Wednesday, May 12, 2004

Operation Red Dawn in Venezuela
One version of what really happened last Sunday

Wednesday 12, May 2004

I had no idea that I would have to break my oath earlier today that fast. But this is new worthy material.

Marianella Salazar is a journalist with a long distinguished, if controversial, career. She writes for El Nacional and has made through the Chavez years a virtue of frivolity as a weapon of resistance to the vulgarity that besieges us everyday. She is actually rather well informed, in particular on military matters having scored a few hits such as the FARC traffic through the Colombo-Venezuelan border. Her column today offers a fascinating interpretation of the events of last Sunday. Whether it is true, it makes required reading. And it also will make more of a target for a chavismo going berserk.


Operation Red Dawn

Jose Vicente Rangel broke his legendary poise and showed himself decomposed in front of the cameras, -a theater of operations that he usually handles well- when Operation Red Dawn, mounted with months of anticipation in the Situational Room was exposed before the national and international public opinion like a piece of buffoonery, a weird police-military operation with many loose ends. For a long time the government has been unsuccessfully making up coups and riots that would allow it to appear like a victim before the international community, to persecute decidedly the opposition, to end the Recall Election and to complete the purge initiated within the Armed Forces.

The alleged paramilitary that arrived to assault a military barrack and to attempt against the president of Venezuela are a badly told story. Not even at the time of the war against the Castro-Communist guerrilla of the Sixties, the Armed Forces had the opportunity to face an enemy with the power and quality of the opponent arrested this past May 9. Never was there a organization, an assembly and a strength in an enemy so abundant, preceded of so ferocious a battle experience, as the United Self Defense of Colombia (AUC).

Then, why the absence of the Army since it is the component most suitable of the National Armed Forces (FAN)to fight terrorists, and instead, the responsibility of that operation was unloaded on the CICPC (FBI like), commandos of the Disip (National Police) and Detachment 51 of the National Guard (GN), who by the way, was quartered this Saturday waiting for a military action at dawn.

The innocents

The Colombian citizens, disarmed, uniformed with "camouflage fatigues" of the Venezuelan Army and stopped by the Metropolitan Police and the one of El Hatillo, are humble and innocent farmers recruited in Cucuta, who under promise of payment and an ID card came with the illusion of improving their lot in life. Our military sources indicate as the people likely in charge military double agents -identified in my column of 02/11/04 as infiltrated agents who encouraged within the FAN a coup d'etat for that Friday 13 of February- who in complicity with the national security corps, brought the farmers on false pretense and provided them uniforms to attend, dressed like reservists, a supposed act of masses in which president Chavez would participate.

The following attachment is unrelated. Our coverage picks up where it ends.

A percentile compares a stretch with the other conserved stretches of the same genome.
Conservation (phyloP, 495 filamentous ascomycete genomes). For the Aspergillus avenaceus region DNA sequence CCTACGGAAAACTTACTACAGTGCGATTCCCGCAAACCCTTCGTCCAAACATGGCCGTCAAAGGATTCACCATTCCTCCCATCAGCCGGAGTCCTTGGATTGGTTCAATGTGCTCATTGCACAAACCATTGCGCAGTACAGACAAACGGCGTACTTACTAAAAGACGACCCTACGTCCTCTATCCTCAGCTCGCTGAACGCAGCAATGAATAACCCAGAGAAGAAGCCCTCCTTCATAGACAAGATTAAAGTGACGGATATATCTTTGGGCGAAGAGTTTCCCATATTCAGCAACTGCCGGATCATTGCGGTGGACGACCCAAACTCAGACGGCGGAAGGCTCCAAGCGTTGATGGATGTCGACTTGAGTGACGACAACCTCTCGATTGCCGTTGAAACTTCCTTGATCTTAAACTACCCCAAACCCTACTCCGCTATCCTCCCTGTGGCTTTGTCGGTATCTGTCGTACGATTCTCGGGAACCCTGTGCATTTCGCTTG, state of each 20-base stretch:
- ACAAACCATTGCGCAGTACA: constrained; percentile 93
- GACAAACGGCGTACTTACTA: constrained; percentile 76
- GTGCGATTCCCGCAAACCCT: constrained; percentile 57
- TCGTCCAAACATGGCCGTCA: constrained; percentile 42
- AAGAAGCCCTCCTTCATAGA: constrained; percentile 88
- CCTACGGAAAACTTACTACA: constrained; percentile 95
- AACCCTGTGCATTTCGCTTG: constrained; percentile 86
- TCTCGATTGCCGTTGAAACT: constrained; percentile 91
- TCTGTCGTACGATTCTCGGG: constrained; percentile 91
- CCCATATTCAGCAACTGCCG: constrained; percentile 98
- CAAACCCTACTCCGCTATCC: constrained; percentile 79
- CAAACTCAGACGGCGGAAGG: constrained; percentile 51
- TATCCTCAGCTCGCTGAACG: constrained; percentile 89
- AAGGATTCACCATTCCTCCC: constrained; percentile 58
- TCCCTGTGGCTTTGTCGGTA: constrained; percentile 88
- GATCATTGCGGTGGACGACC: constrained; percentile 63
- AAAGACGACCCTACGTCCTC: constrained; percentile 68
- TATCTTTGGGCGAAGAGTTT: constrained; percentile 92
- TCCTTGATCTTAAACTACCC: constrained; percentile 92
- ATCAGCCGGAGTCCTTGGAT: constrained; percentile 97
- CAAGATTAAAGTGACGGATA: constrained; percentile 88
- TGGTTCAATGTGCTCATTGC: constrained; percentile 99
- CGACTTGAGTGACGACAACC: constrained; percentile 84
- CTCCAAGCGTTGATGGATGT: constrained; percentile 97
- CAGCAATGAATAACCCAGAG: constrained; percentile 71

Under that deceit they would take them to get a Venezuelan ID to Detachment 51 of El Paraiso. But the scheme underwent an unexpected change from the operational people in charge - the minister of the Defense, the commander of the GN and the director of the Disip- when the driver of one of the buses hired (not highjacked) called by a cell phone his wife, to alert the her that he feared a kidnapping. She was the one who called the Metropolitan Police, who, jointly with the police of El Hatillo intercepted them and gave them to the Disip. That explains that the tame paramilitary, with scared faces, did not react with violence or rebelled. According to the sources, the Colombian citizens were saved of being massacred in Detachment 51 of the GN, where "Red Dawn" was programmed.

Governmental Charade

The incoherence in the paramilitary plot is striking successive and evident blows to logic. The entrance of the alleged militias to Venezuelan territory is a filigree operation, difficult to hide from the organisms of security of the state, without the provision of internal complicity. Then there is the transfer to the final locale (Hacienda Daktari, in the municipality of El Hatillo), that judging by the information of the day was made as an afterthought and without security previsions.

With this Opera Buffa the case of Fort Mara dead soldiers, the planting of private Barroso, the drowned soldier of Socuavo, the Zambrano case, the human rights violations, the elections in the Central University of Venezuela, the Rematazo, the Recall Election, the North American diplomatic offensive, the military judgments to the journalists, the political persecution against mayors and governors, and the generalized repression drop to a discreet background. But, luckily, the truth, that cannot be avoided usually prevails over the camouflages. And it will pop out.


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